AOC, a dark money critic, linked to questionable campaign finance tactic
Politicians who challenge the status quo must remember they live in a very large glass house, their critics always poised to throw the first stone. It's one reason why so few members openly challenge the ethical or ideological baselines in Congress, lest they become vulnerable to being pilloried as hypocrites.
Alexandria Ocasio-Cortez is an exception that proves the rule on this front, her eagerness to passionately challenge convention topping the reasons why she stands apart as the most prominent and polarizing first-term House member in decades. The self-described democratic socialist has already parried charges of duplicity on several symbolically resonant fronts — making tabloid headlines in recent days, for example, by choosing a car over the subway back home in New York while championing a Green New Deal as her signature issue.
Now comes a charge of hypocrisy that's maybe more serious.
Saikat Chakrabarti, who's now chief of staff after running the Ocasio-Cortez campaign last year, helped create a pair of political action committees that paid his political consultancy, Brand New Congress, more than $1 million in 2016 and 2017, federal campaign finance records show. Chakrabarti's firm also got $18,880 from the campaign in its early stages, after which he worked as a volunteer.
But that arrangement, "first reported by conservative outlets, left hidden who ultimately profited from the payments — a sharp juxtaposition with Ocasio-Cortez's calls for transparency in politics," The Washington Post noted.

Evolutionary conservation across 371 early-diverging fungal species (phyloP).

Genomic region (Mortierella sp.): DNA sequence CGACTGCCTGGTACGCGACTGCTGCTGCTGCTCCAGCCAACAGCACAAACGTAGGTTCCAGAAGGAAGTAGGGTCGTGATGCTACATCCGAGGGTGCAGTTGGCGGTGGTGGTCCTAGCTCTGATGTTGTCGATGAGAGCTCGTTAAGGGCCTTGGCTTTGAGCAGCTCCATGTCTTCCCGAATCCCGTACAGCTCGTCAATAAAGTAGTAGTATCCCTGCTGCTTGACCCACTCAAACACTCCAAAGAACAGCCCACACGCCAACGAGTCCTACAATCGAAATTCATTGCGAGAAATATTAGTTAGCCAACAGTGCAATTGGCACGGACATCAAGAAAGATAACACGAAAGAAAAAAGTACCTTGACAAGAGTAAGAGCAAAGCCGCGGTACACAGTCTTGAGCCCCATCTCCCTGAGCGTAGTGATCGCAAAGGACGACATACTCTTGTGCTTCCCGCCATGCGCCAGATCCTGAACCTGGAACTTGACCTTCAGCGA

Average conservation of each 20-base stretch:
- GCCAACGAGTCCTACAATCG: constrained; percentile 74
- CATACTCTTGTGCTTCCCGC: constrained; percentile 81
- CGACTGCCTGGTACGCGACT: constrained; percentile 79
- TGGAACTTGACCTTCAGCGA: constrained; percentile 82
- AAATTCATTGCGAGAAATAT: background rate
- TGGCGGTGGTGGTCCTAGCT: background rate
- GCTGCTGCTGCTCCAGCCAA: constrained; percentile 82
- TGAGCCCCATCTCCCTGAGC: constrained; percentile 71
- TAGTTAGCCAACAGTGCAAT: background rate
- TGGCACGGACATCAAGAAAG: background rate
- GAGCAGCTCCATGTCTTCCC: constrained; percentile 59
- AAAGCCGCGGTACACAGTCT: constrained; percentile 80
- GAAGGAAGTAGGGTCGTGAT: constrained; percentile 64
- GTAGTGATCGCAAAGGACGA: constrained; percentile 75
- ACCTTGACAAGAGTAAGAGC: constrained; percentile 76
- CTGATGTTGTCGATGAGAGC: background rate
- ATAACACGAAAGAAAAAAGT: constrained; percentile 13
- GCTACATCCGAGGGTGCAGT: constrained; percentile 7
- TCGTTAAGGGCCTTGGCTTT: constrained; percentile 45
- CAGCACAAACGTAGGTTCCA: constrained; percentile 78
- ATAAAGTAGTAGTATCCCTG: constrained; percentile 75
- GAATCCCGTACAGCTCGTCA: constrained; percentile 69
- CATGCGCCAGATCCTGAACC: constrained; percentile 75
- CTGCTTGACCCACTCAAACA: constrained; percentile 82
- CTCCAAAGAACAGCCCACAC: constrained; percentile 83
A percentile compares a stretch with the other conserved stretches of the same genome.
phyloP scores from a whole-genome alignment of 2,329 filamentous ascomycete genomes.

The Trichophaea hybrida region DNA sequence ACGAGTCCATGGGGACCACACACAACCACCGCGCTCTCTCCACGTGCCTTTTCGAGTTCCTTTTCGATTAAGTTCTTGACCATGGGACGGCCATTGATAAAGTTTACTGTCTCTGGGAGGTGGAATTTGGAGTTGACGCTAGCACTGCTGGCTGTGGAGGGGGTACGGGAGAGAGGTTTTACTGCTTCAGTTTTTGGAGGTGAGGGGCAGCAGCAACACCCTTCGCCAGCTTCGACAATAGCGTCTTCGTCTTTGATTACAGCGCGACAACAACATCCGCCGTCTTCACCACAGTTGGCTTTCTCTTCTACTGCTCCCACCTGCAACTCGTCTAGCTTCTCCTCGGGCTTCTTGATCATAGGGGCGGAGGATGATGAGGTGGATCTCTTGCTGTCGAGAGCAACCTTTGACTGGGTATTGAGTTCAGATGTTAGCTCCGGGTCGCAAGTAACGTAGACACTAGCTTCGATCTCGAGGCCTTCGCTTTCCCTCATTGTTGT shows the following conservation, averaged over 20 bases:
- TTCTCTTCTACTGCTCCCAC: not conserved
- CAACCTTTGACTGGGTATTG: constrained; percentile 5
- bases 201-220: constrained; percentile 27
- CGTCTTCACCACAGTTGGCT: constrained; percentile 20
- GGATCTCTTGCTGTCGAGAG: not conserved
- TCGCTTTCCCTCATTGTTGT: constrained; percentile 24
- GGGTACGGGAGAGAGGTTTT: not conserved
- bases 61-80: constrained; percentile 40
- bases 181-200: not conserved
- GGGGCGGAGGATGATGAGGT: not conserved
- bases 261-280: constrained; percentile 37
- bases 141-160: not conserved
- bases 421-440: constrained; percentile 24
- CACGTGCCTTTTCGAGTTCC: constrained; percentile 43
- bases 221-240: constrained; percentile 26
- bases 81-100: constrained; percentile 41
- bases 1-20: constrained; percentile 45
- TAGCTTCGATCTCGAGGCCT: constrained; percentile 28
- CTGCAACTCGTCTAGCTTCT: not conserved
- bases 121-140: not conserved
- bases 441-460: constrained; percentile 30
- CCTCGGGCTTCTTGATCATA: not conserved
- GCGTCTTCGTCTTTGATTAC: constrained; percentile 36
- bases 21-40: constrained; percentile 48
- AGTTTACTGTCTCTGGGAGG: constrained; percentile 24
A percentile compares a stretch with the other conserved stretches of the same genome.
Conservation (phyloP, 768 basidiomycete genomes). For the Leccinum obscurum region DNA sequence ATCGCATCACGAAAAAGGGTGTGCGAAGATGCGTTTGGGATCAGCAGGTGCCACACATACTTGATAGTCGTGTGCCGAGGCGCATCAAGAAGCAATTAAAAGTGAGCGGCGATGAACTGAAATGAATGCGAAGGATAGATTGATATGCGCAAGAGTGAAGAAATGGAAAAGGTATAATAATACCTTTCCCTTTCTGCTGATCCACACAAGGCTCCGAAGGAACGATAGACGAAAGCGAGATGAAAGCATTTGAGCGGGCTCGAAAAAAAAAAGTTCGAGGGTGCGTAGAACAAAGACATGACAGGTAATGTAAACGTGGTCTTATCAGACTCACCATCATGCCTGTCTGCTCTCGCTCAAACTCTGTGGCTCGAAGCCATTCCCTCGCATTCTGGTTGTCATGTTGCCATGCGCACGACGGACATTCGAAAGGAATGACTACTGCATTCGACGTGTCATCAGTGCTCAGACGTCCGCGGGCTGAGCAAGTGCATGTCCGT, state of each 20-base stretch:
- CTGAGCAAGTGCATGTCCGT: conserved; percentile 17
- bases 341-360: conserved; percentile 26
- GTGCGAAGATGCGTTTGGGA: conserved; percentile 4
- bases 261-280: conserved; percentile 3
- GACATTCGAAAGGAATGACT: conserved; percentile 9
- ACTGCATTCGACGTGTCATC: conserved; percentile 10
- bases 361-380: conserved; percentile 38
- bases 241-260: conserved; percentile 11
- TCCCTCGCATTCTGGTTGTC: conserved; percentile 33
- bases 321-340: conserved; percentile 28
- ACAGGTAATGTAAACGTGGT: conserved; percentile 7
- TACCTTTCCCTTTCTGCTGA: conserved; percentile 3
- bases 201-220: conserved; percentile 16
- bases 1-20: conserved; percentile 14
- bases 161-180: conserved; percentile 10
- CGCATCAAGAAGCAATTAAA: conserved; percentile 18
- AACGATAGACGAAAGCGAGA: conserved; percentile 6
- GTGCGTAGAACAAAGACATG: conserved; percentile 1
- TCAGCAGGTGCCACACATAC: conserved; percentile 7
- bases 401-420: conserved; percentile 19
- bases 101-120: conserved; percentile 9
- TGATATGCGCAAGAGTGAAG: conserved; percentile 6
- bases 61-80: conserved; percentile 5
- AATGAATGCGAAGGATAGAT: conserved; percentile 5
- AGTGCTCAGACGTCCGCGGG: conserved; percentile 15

A conservative group filed a complaint with the Federal Election Commission on Monday alleging the PACs wrongly shielded the spending from disclosure.
An attorney for the PACs, the consulting firm and the congresswoman's campaign, David Mitrani, said in a statement Tuesday that none of his clients did anything illegal. But watchdog groups suggested the arrangement was unduly evasive, especially for someone aligned with a politician who has labeled dark money "the enemy to democracy."
"In a normal situation, if all you saw was a PAC that disbursed hundreds of thousands of dollars to an affiliated entity to pay the salaries of people who were really working for the PAC, that looks like ... a PAC that takes in money to engage in political activity but is actually enriching its owners," Adav Noti, a former Federal Election Commission lawyer who is now a transparency advocate at the Campaign Legal Center, told The Post.
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